To complete the picture, a small peat stack helps tell the story of peatland restoration and pieces of public art will reference fishing traditions and the Hoswick whale case, an 1899 legal dispute in which residents of the village defeated the landlord’s claim for a one-third share of whales that had been driven ashore.

But how did all this come about? One of the people behind the development of the new centre, Rosemary Inkster, told me about the work involved in making the new centre a reality.

“It must have been about 1999 that the visitor centre started up. It was the old weaving shed, and at the far side there was a dilapidated old garage, with – literally – the roof falling in. The weaving had stopped some years before that and a really peerie café had been set up”.

The café was owned by the knitwear factory, but the ownership changed and it didn’t seem to have a future. However, there was an opportunity to create a visitor centre that would be well-positioned about half-way between Lerwick and Sumburgh, and that was the path they followed.

A group was established, a feasibility study was undertaken and three recommendations emerged. Two of them related to the Sandsayre pier and the old boatshed; the pier was crucial to maintaining the link with Mousa, so must be secured, whilst the adjacent shed was “visually dreadful, an environmental disaster with rusty corrugated iron.”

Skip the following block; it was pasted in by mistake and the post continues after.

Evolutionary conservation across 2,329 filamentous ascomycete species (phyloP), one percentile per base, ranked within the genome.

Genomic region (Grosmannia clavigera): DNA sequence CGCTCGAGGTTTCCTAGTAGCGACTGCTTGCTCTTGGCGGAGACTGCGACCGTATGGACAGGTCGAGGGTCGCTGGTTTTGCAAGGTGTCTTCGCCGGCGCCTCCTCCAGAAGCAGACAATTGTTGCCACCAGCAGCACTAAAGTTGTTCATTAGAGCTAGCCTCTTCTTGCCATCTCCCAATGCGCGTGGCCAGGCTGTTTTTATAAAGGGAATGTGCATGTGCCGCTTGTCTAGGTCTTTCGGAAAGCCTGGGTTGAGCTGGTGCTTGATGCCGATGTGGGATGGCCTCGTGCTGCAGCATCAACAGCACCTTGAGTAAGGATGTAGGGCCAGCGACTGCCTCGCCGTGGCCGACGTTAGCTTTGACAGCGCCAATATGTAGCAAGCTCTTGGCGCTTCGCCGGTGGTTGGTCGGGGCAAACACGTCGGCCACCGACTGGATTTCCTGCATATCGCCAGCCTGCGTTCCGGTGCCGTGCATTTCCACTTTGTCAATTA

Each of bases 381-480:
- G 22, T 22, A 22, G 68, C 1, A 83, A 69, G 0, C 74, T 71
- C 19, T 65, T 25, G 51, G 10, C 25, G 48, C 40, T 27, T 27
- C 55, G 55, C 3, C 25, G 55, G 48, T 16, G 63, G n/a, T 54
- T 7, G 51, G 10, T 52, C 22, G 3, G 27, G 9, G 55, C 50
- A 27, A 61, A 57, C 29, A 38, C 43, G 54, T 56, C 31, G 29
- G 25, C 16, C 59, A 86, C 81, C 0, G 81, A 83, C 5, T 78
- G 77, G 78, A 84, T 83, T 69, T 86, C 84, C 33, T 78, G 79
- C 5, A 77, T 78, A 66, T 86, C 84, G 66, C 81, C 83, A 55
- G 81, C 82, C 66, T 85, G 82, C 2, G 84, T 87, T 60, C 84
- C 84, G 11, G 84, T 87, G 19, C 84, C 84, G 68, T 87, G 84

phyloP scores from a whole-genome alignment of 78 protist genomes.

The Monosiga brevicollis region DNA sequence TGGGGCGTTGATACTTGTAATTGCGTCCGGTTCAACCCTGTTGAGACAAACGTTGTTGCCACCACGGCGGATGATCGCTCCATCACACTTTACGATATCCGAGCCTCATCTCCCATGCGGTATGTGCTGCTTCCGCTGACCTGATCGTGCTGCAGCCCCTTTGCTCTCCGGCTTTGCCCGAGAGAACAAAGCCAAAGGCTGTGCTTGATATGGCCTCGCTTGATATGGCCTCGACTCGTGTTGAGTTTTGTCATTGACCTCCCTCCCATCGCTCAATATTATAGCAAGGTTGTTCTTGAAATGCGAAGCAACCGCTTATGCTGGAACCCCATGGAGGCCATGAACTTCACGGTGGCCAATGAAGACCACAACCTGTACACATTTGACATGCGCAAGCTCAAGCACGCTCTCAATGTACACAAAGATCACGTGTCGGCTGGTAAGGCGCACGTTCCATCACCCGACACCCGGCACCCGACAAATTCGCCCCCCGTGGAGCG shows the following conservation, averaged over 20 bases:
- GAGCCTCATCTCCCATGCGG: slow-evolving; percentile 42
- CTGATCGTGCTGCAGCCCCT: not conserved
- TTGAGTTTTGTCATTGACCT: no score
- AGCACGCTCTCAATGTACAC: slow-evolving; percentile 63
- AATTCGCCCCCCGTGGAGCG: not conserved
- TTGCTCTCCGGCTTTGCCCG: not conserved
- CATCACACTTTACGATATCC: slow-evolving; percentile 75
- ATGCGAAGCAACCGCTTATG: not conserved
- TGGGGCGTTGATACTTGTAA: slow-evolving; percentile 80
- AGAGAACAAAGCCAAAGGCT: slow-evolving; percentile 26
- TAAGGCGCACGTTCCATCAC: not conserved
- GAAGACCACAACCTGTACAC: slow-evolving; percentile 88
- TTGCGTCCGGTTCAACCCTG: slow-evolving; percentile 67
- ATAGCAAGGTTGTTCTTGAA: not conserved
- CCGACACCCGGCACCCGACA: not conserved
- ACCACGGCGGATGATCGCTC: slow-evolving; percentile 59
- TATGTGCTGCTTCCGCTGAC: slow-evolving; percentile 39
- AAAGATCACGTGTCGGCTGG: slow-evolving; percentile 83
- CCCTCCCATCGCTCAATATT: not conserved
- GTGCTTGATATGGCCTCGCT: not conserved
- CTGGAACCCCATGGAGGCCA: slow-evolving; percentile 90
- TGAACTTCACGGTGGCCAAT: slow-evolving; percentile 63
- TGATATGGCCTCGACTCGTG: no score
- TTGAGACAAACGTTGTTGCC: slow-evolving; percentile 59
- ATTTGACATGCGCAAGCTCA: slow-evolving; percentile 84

The pier, which was completed in May 1855, was designed by David and Thomas Stevenson, the lighthouse builders. Construction was undertaken by John Bruce, the local laird, and local fishermen, with financial support from the Board of Fisheries, which was unprecedented at that time. Today, it’s a Category B Listed Building.

Thanks to a huge fundraising effort led by the Sandsayre Pier Trust, to which many local people contributed alongside public agencies, the pier and boatshed were restored in 2012. The old boatshed was fitted out to include excellent interpretive displays and a waiting room.

The third recommendation was that the building that now houses the Hoswick Visitor Centre should be purchased and developed – “and that’s what we’ve done.”